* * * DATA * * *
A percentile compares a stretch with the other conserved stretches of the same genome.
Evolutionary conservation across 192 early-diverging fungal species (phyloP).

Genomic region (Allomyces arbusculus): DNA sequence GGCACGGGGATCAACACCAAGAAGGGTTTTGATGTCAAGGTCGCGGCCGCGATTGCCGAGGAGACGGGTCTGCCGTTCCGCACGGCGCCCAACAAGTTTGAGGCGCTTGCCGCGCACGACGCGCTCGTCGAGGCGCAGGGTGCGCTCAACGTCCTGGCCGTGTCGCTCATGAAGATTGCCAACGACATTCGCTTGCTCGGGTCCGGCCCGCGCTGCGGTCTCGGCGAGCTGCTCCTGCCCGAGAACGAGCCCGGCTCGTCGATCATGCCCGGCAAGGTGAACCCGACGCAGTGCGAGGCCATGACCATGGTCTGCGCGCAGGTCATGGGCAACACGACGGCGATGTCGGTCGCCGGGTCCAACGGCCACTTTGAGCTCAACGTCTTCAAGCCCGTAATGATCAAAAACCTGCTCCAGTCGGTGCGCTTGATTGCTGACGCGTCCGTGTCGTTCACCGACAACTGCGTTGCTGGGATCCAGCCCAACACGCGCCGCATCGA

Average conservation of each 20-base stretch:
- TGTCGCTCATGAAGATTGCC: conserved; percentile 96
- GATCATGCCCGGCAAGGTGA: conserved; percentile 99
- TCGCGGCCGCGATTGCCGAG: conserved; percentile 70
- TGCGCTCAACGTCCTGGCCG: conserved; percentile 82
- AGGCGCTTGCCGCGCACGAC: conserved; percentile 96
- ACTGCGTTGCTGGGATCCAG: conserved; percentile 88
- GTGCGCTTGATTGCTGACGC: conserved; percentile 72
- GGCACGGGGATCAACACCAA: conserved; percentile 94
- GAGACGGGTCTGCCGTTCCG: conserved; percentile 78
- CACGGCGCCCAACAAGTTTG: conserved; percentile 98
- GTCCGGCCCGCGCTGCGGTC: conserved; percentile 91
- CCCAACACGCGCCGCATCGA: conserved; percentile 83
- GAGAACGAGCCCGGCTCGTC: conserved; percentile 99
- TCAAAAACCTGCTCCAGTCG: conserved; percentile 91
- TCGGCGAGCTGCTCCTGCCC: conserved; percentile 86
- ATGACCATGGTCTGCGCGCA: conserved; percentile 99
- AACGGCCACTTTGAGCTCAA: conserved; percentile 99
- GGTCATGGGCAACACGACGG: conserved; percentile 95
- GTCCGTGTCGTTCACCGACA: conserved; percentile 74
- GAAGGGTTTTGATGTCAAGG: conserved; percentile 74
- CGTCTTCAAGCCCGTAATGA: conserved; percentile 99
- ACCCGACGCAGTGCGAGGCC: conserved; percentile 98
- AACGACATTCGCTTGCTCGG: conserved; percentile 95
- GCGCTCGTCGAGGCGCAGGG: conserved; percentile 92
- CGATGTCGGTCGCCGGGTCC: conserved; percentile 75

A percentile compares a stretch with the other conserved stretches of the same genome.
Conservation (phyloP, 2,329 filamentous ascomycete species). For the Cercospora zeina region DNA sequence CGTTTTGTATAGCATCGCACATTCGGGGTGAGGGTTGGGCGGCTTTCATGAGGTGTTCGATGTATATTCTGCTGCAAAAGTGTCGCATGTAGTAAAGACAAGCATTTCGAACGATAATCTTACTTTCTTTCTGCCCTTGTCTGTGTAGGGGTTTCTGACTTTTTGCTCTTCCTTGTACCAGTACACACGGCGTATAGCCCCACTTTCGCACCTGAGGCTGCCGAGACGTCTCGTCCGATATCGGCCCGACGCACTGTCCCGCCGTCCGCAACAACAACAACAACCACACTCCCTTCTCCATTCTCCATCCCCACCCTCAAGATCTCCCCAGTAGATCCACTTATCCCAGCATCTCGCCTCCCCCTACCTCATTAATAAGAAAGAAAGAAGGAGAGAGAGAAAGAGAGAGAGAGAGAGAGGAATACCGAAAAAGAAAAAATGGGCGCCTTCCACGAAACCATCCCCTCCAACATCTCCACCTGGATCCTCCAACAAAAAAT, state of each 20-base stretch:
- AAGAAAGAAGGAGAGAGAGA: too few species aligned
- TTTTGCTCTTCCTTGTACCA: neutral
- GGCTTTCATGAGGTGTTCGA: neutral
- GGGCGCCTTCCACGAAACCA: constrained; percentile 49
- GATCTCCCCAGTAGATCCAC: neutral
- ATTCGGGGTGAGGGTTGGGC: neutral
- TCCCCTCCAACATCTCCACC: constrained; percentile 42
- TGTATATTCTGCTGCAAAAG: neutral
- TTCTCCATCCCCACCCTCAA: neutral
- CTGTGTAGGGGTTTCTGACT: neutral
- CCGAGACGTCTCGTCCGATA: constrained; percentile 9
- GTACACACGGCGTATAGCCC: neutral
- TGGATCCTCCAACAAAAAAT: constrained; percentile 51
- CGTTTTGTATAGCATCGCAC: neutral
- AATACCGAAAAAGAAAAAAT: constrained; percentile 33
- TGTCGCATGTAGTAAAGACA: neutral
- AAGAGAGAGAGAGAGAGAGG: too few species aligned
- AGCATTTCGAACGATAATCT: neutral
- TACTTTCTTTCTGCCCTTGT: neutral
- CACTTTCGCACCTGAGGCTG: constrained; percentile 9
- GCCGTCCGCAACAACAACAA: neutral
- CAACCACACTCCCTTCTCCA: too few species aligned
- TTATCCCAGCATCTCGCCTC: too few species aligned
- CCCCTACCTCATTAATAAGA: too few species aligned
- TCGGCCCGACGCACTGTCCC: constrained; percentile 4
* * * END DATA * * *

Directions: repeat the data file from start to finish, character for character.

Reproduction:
A percentile compares a stretch with the other conserved stretches of the same genome.
Evolutionary conservation across 192 early-diverging fungal species (phyloP).

Genomic region (Allomyces arbusculus): DNA sequence GGCACGGGGATCAACACCAAGAAGGGTTTTGATGTCAAGGTCGCGGCCGCGATTGCCGAGGAGACGGGTCTGCCGTTCCGCACGGCGCCCAACAAGTTTGAGGCGCTTGCCGCGCACGACGCGCTCGTCGAGGCGCAGGGTGCGCTCAACGTCCTGGCCGTGTCGCTCATGAAGATTGCCAACGACATTCGCTTGCTCGGGTCCGGCCCGCGCTGCGGTCTCGGCGAGCTGCTCCTGCCCGAGAACGAGCCCGGCTCGTCGATCATGCCCGGCAAGGTGAACCCGACGCAGTGCGAGGCCATGACCATGGTCTGCGCGCAGGTCATGGGCAACACGACGGCGATGTCGGTCGCCGGGTCCAACGGCCACTTTGAGCTCAACGTCTTCAAGCCCGTAATGATCAAAAACCTGCTCCAGTCGGTGCGCTTGATTGCTGACGCGTCCGTGTCGTTCACCGACAACTGCGTTGCTGGGATCCAGCCCAACACGCGCCGCATCGA

Average conservation of each 20-base stretch:
- TGTCGCTCATGAAGATTGCC: conserved; percentile 96
- GATCATGCCCGGCAAGGTGA: conserved; percentile 99
- TCGCGGCCGCGATTGCCGAG: conserved; percentile 70
- TGCGCTCAACGTCCTGGCCG: conserved; percentile 82
- AGGCGCTTGCCGCGCACGAC: conserved; percentile 96
- ACTGCGTTGCTGGGATCCAG: conserved; percentile 88
- GTGCGCTTGATTGCTGACGC: conserved; percentile 72
- GGCACGGGGATCAACACCAA: conserved; percentile 94
- GAGACGGGTCTGCCGTTCCG: conserved; percentile 78
- CACGGCGCCCAACAAGTTTG: conserved; percentile 98
- GTCCGGCCCGCGCTGCGGTC: conserved; percentile 91
- CCCAACACGCGCCGCATCGA: conserved; percentile 83
- GAGAACGAGCCCGGCTCGTC: conserved; percentile 99
- TCAAAAACCTGCTCCAGTCG: conserved; percentile 91
- TCGGCGAGCTGCTCCTGCCC: conserved; percentile 86
- ATGACCATGGTCTGCGCGCA: conserved; percentile 99
- AACGGCCACTTTGAGCTCAA: conserved; percentile 99
- GGTCATGGGCAACACGACGG: conserved; percentile 95
- GTCCGTGTCGTTCACCGACA: conserved; percentile 74
- GAAGGGTTTTGATGTCAAGG: conserved; percentile 74
- CGTCTTCAAGCCCGTAATGA: conserved; percentile 99
- ACCCGACGCAGTGCGAGGCC: conserved; percentile 98
- AACGACATTCGCTTGCTCGG: conserved; percentile 95
- GCGCTCGTCGAGGCGCAGGG: conserved; percentile 92
- CGATGTCGGTCGCCGGGTCC: conserved; percentile 75

A percentile compares a stretch with the other conserved stretches of the same genome.
Conservation (phyloP, 2,329 filamentous ascomycete species). For the Cercospora zeina region DNA sequence CGTTTTGTATAGCATCGCACATTCGGGGTGAGGGTTGGGCGGCTTTCATGAGGTGTTCGATGTATATTCTGCTGCAAAAGTGTCGCATGTAGTAAAGACAAGCATTTCGAACGATAATCTTACTTTCTTTCTGCCCTTGTCTGTGTAGGGGTTTCTGACTTTTTGCTCTTCCTTGTACCAGTACACACGGCGTATAGCCCCACTTTCGCACCTGAGGCTGCCGAGACGTCTCGTCCGATATCGGCCCGACGCACTGTCCCGCCGTCCGCAACAACAACAACAACCACACTCCCTTCTCCATTCTCCATCCCCACCCTCAAGATCTCCCCAGTAGATCCACTTATCCCAGCATCTCGCCTCCCCCTACCTCATTAATAAGAAAGAAAGAAGGAGAGAGAGAAAGAGAGAGAGAGAGAGAGGAATACCGAAAAAGAAAAAATGGGCGCCTTCCACGAAACCATCCCCTCCAACATCTCCACCTGGATCCTCCAACAAAAAAT, state of each 20-base stretch:
- AAGAAAGAAGGAGAGAGAGA: too few species aligned
- TTTTGCTCTTCCTTGTACCA: neutral
- GGCTTTCATGAGGTGTTCGA: neutral
- GGGCGCCTTCCACGAAACCA: constrained; percentile 49
- GATCTCCCCAGTAGATCCAC: neutral
- ATTCGGGGTGAGGGTTGGGC: neutral
- TCCCCTCCAACATCTCCACC: constrained; percentile 42
- TGTATATTCTGCTGCAAAAG: neutral
- TTCTCCATCCCCACCCTCAA: neutral
- CTGTGTAGGGGTTTCTGACT: neutral
- CCGAGACGTCTCGTCCGATA: constrained; percentile 9
- GTACACACGGCGTATAGCCC: neutral
- TGGATCCTCCAACAAAAAAT: constrained; percentile 51
- CGTTTTGTATAGCATCGCAC: neutral
- AATACCGAAAAAGAAAAAAT: constrained; percentile 33
- TGTCGCATGTAGTAAAGACA: neutral
- AAGAGAGAGAGAGAGAGAGG: too few species aligned
- AGCATTTCGAACGATAATCT: neutral
- TACTTTCTTTCTGCCCTTGT: neutral
- CACTTTCGCACCTGAGGCTG: constrained; percentile 9
- GCCGTCCGCAACAACAACAA: neutral
- CAACCACACTCCCTTCTCCA: too few species aligned
- TTATCCCAGCATCTCGCCTC: too few species aligned
- CCCCTACCTCATTAATAAGA: too few species aligned
- TCGGCCCGACGCACTGTCCC: constrained; percentile 4